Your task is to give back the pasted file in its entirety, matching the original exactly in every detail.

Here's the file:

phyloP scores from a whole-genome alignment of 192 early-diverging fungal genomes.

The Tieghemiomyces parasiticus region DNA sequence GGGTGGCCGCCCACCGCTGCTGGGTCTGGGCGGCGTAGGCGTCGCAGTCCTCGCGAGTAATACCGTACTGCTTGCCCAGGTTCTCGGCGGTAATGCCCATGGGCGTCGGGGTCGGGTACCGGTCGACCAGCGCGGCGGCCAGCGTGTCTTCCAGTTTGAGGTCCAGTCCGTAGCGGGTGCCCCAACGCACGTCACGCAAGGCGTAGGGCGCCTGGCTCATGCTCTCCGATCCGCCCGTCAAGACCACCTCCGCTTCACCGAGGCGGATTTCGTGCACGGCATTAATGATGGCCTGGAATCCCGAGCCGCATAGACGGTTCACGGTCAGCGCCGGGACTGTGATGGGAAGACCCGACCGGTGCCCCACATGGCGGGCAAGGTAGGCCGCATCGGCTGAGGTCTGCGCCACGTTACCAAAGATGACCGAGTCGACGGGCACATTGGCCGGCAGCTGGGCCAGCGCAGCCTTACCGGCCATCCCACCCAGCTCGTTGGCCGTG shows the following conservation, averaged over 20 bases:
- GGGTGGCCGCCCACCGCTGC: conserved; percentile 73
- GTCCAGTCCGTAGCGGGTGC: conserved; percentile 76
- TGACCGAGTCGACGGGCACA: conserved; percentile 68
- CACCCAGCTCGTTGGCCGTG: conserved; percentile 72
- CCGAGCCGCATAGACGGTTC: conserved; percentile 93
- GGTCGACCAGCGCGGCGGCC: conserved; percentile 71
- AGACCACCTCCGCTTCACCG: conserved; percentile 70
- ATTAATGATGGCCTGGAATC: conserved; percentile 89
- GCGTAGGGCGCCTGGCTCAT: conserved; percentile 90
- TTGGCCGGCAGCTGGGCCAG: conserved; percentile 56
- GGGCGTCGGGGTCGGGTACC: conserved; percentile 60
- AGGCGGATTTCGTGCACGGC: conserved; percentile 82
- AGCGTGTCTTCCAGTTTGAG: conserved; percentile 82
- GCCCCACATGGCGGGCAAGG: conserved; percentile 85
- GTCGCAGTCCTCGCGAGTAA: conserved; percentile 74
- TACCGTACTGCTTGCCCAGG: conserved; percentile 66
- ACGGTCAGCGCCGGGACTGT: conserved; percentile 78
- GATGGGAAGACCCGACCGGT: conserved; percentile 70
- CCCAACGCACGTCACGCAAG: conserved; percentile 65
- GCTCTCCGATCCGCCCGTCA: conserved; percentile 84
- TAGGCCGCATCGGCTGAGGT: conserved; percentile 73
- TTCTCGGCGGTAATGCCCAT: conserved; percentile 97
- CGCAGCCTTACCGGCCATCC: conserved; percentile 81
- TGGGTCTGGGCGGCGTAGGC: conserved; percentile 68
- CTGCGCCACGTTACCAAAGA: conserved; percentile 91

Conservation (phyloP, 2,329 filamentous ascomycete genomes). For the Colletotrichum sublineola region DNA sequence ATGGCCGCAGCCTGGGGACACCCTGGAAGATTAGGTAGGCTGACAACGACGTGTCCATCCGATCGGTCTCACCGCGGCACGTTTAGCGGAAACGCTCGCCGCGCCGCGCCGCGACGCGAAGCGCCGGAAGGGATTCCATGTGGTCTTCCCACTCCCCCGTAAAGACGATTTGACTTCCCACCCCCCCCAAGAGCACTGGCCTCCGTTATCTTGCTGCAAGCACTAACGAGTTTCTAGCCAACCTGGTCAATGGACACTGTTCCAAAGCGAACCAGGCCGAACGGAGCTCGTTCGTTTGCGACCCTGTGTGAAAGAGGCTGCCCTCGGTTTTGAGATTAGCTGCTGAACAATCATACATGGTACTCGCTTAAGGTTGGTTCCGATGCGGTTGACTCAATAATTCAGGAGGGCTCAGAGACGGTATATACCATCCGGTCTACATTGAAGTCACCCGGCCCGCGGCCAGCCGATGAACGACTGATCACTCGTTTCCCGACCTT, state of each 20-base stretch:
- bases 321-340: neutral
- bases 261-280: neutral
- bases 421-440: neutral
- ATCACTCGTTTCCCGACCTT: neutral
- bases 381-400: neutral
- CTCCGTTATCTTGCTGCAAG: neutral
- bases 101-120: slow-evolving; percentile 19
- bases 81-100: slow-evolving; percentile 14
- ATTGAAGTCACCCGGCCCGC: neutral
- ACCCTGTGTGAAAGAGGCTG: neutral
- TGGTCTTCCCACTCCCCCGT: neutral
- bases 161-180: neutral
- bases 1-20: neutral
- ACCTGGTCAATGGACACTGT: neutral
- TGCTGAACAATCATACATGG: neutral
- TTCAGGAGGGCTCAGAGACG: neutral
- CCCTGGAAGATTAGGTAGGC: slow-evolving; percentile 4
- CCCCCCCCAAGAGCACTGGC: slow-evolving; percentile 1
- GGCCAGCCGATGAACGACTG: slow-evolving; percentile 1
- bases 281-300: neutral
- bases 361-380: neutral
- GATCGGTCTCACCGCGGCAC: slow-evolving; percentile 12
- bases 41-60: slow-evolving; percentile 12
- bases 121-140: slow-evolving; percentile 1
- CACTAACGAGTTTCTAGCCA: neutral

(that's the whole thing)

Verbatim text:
phyloP scores from a whole-genome alignment of 192 early-diverging fungal genomes.

The Tieghemiomyces parasiticus region DNA sequence GGGTGGCCGCCCACCGCTGCTGGGTCTGGGCGGCGTAGGCGTCGCAGTCCTCGCGAGTAATACCGTACTGCTTGCCCAGGTTCTCGGCGGTAATGCCCATGGGCGTCGGGGTCGGGTACCGGTCGACCAGCGCGGCGGCCAGCGTGTCTTCCAGTTTGAGGTCCAGTCCGTAGCGGGTGCCCCAACGCACGTCACGCAAGGCGTAGGGCGCCTGGCTCATGCTCTCCGATCCGCCCGTCAAGACCACCTCCGCTTCACCGAGGCGGATTTCGTGCACGGCATTAATGATGGCCTGGAATCCCGAGCCGCATAGACGGTTCACGGTCAGCGCCGGGACTGTGATGGGAAGACCCGACCGGTGCCCCACATGGCGGGCAAGGTAGGCCGCATCGGCTGAGGTCTGCGCCACGTTACCAAAGATGACCGAGTCGACGGGCACATTGGCCGGCAGCTGGGCCAGCGCAGCCTTACCGGCCATCCCACCCAGCTCGTTGGCCGTG shows the following conservation, averaged over 20 bases:
- GGGTGGCCGCCCACCGCTGC: conserved; percentile 73
- GTCCAGTCCGTAGCGGGTGC: conserved; percentile 76
- TGACCGAGTCGACGGGCACA: conserved; percentile 68
- CACCCAGCTCGTTGGCCGTG: conserved; percentile 72
- CCGAGCCGCATAGACGGTTC: conserved; percentile 93
- GGTCGACCAGCGCGGCGGCC: conserved; percentile 71
- AGACCACCTCCGCTTCACCG: conserved; percentile 70
- ATTAATGATGGCCTGGAATC: conserved; percentile 89
- GCGTAGGGCGCCTGGCTCAT: conserved; percentile 90
- TTGGCCGGCAGCTGGGCCAG: conserved; percentile 56
- GGGCGTCGGGGTCGGGTACC: conserved; percentile 60
- AGGCGGATTTCGTGCACGGC: conserved; percentile 82
- AGCGTGTCTTCCAGTTTGAG: conserved; percentile 82
- GCCCCACATGGCGGGCAAGG: conserved; percentile 85
- GTCGCAGTCCTCGCGAGTAA: conserved; percentile 74
- TACCGTACTGCTTGCCCAGG: conserved; percentile 66
- ACGGTCAGCGCCGGGACTGT: conserved; percentile 78
- GATGGGAAGACCCGACCGGT: conserved; percentile 70
- CCCAACGCACGTCACGCAAG: conserved; percentile 65
- GCTCTCCGATCCGCCCGTCA: conserved; percentile 84
- TAGGCCGCATCGGCTGAGGT: conserved; percentile 73
- TTCTCGGCGGTAATGCCCAT: conserved; percentile 97
- CGCAGCCTTACCGGCCATCC: conserved; percentile 81
- TGGGTCTGGGCGGCGTAGGC: conserved; percentile 68
- CTGCGCCACGTTACCAAAGA: conserved; percentile 91

Conservation (phyloP, 2,329 filamentous ascomycete genomes). For the Colletotrichum sublineola region DNA sequence ATGGCCGCAGCCTGGGGACACCCTGGAAGATTAGGTAGGCTGACAACGACGTGTCCATCCGATCGGTCTCACCGCGGCACGTTTAGCGGAAACGCTCGCCGCGCCGCGCCGCGACGCGAAGCGCCGGAAGGGATTCCATGTGGTCTTCCCACTCCCCCGTAAAGACGATTTGACTTCCCACCCCCCCCAAGAGCACTGGCCTCCGTTATCTTGCTGCAAGCACTAACGAGTTTCTAGCCAACCTGGTCAATGGACACTGTTCCAAAGCGAACCAGGCCGAACGGAGCTCGTTCGTTTGCGACCCTGTGTGAAAGAGGCTGCCCTCGGTTTTGAGATTAGCTGCTGAACAATCATACATGGTACTCGCTTAAGGTTGGTTCCGATGCGGTTGACTCAATAATTCAGGAGGGCTCAGAGACGGTATATACCATCCGGTCTACATTGAAGTCACCCGGCCCGCGGCCAGCCGATGAACGACTGATCACTCGTTTCCCGACCTT, state of each 20-base stretch:
- bases 321-340: neutral
- bases 261-280: neutral
- bases 421-440: neutral
- ATCACTCGTTTCCCGACCTT: neutral
- bases 381-400: neutral
- CTCCGTTATCTTGCTGCAAG: neutral
- bases 101-120: slow-evolving; percentile 19
- bases 81-100: slow-evolving; percentile 14
- ATTGAAGTCACCCGGCCCGC: neutral
- ACCCTGTGTGAAAGAGGCTG: neutral
- TGGTCTTCCCACTCCCCCGT: neutral
- bases 161-180: neutral
- bases 1-20: neutral
- ACCTGGTCAATGGACACTGT: neutral
- TGCTGAACAATCATACATGG: neutral
- TTCAGGAGGGCTCAGAGACG: neutral
- CCCTGGAAGATTAGGTAGGC: slow-evolving; percentile 4
- CCCCCCCCAAGAGCACTGGC: slow-evolving; percentile 1
- GGCCAGCCGATGAACGACTG: slow-evolving; percentile 1
- bases 281-300: neutral
- bases 361-380: neutral
- GATCGGTCTCACCGCGGCAC: slow-evolving; percentile 12
- bases 41-60: slow-evolving; percentile 12
- bases 121-140: slow-evolving; percentile 1
- CACTAACGAGTTTCTAGCCA: neutral